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By Jana Hill
Mill Creek Beacon Editor 

Snohomish County sees drop in cases

Health officials: vaccines and masking are the reason why


Last updated 5/25/2021 at 5:36am

Courtesy of Snohomish Health District

Case rates and other data are available here:

The case rate for COVID-19 infections has finally started dropping in Snohomish County, for the first time in more than two months.

Snohomish County Health District reported a significant decrease for the two-week period ending May 15: 193 per 100,000 residents, down from a rate of 226 for the previous period, according to data from the Snohomish County Health District. A heat map from the health shows Mill Creek remains nearby the infection-concentration for the virus, and health officials encourage unvaccinated people to remain vigilant with masking and a plan to vaccinate.

The overall figure of infections still represents 700 to 800 reported cases weekly in Snohomish County, officials warn. As of May 21, the county showed 42 people hospitalized for COVID-19 and six on ventilators.

Data through April 30 shows the fourth wave's activity in the county was largely driven by an increase among those under ages 20-49 and, to a lesser extent, children and adolescents, a news release from the district states. Officials encourage people under the age of 50 to access vaccines, to reduce risk for themselves and help end the pandemic, said Jason Biermann, Director of Emergency Management, reported in a recent meeting of the Joint Information Commission.

In a past meeting, Dr. Chris Spitters, Health Officer for the county's health district, said it would not hurt anything for those at high risk for disease to continue to mask up.

A full list of underlying illness risks for severe illness from COVID-19 is here: If people with underlying illnesses that increase risk for severe illness from the virus become ill, they should contact their individual doctor to determine whether COVID-testing or early treatment is appropriate. Spitters said the group of concern even after vaccination are those with immune-function challenges, such as those currently being treated for cancer.

Some de-masking is being allowed in public places, but businesses and other agencies will be free to apply their own rules as workers continue to find their way to vaccine access, and the pandemic, though slowing, continues to sicken some.

A recent change in eligibility for youth to be vaccinated may help turn that around in future case-rate data. The CDC and FDA agreed recently that kids between the ages of 12 to 15 could safely access the Pfizer-BioNTech vaccine. Studies are underway to free up one or both of the mRNA vaccines for children as young as 6 months of age.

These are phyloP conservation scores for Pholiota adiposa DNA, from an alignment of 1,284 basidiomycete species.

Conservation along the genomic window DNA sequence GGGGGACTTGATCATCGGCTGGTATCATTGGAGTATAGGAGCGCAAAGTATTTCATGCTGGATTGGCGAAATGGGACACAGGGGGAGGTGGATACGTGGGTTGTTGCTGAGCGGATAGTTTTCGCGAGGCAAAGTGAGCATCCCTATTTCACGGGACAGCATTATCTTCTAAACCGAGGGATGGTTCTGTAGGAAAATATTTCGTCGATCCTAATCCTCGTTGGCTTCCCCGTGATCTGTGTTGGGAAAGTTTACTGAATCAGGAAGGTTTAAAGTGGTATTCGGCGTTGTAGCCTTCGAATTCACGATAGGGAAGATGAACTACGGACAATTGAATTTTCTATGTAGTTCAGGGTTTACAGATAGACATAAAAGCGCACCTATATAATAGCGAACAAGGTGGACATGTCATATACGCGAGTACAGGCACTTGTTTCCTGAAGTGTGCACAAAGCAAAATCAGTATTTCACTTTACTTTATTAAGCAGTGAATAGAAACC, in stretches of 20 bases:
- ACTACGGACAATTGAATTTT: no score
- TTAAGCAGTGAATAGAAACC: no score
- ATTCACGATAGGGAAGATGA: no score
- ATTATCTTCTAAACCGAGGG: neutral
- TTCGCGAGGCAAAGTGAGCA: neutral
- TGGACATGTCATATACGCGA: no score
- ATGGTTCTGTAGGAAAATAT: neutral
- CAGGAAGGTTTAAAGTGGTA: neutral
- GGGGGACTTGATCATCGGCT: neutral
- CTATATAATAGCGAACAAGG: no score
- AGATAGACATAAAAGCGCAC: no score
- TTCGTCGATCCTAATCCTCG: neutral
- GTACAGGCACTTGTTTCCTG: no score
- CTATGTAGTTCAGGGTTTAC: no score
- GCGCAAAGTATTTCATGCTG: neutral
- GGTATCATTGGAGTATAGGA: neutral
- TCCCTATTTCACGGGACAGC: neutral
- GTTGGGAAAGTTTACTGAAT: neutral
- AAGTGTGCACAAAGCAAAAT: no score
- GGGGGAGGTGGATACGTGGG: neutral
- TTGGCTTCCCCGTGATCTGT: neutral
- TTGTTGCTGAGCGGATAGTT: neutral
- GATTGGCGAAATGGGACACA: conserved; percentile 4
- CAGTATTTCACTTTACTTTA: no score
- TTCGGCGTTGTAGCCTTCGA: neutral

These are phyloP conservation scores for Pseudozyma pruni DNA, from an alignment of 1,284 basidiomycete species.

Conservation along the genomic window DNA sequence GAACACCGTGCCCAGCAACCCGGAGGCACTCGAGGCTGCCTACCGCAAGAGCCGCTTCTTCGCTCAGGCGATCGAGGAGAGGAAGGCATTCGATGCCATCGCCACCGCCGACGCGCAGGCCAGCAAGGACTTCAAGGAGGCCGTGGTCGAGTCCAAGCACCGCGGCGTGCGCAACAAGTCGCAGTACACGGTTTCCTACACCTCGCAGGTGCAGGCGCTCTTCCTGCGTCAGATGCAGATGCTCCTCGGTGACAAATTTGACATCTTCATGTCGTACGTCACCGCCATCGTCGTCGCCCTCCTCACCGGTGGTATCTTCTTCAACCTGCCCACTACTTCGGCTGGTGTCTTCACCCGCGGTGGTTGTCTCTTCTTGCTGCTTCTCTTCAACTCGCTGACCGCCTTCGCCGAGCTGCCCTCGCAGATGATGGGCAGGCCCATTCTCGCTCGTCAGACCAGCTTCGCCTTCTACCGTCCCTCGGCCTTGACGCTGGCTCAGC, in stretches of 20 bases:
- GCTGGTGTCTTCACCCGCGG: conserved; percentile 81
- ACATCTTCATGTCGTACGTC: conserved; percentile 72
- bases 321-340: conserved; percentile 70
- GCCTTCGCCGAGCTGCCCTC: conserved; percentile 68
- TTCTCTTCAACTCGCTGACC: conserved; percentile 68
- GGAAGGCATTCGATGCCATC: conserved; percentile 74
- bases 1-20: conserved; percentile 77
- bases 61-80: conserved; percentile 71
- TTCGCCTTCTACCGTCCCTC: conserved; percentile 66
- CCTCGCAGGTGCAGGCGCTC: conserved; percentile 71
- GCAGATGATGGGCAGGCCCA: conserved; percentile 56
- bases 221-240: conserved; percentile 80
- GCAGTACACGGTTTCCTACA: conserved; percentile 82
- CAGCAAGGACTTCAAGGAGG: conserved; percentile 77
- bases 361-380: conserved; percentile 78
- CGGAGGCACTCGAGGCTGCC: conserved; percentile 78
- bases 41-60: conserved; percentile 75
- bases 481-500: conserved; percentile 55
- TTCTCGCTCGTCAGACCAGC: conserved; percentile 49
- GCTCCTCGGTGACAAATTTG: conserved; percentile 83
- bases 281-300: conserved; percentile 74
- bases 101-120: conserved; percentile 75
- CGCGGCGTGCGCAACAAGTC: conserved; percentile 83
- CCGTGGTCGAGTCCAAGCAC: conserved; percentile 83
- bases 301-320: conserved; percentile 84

Courtesy of Snohomish Health District

The fourth wave of COVID-19 was driven by increase among those under ages 20-49 and, to a lesser extent, children and adolescents. Health officials encourage vaccination for those groups, as well as all eligible for vaccines, which includes everyone older than 12.

Parents in the county responded and that mass vaccination sites were seeing high numbers of youth. Biermann reported that up to 50% of vaccines one week were administered to youth. That data would draw from mass vaccination sites at Ash Way Park & Ride and Arlington Airport, the two sites that offer the only vaccine available to people between the ages of 12 and 18: Pfizer-BioNTech.

Currently the infection rate reduction is leading to more freedom from restriction, but in a past meeting Spitters said he hopes the unvaccinated public will continue to mask up. In most places, vaccination status is on the honor system and visitors are not asked to prove that they are fully vaccinated.

Full vaccination is defined as two weeks past an mRNA vaccine such as Moderna or Pfizer-BioNTech, with both doses from the same brand of vaccine. J&J vaccination requires just one shot, and full vaccination is defined as two weeks past that one shot.

Health officials in the county and beyond continue to encourage vaccination as conspiracy theories challenge the best-practices encouraged by medical science. The BBC debunks some conspiracy theories here:


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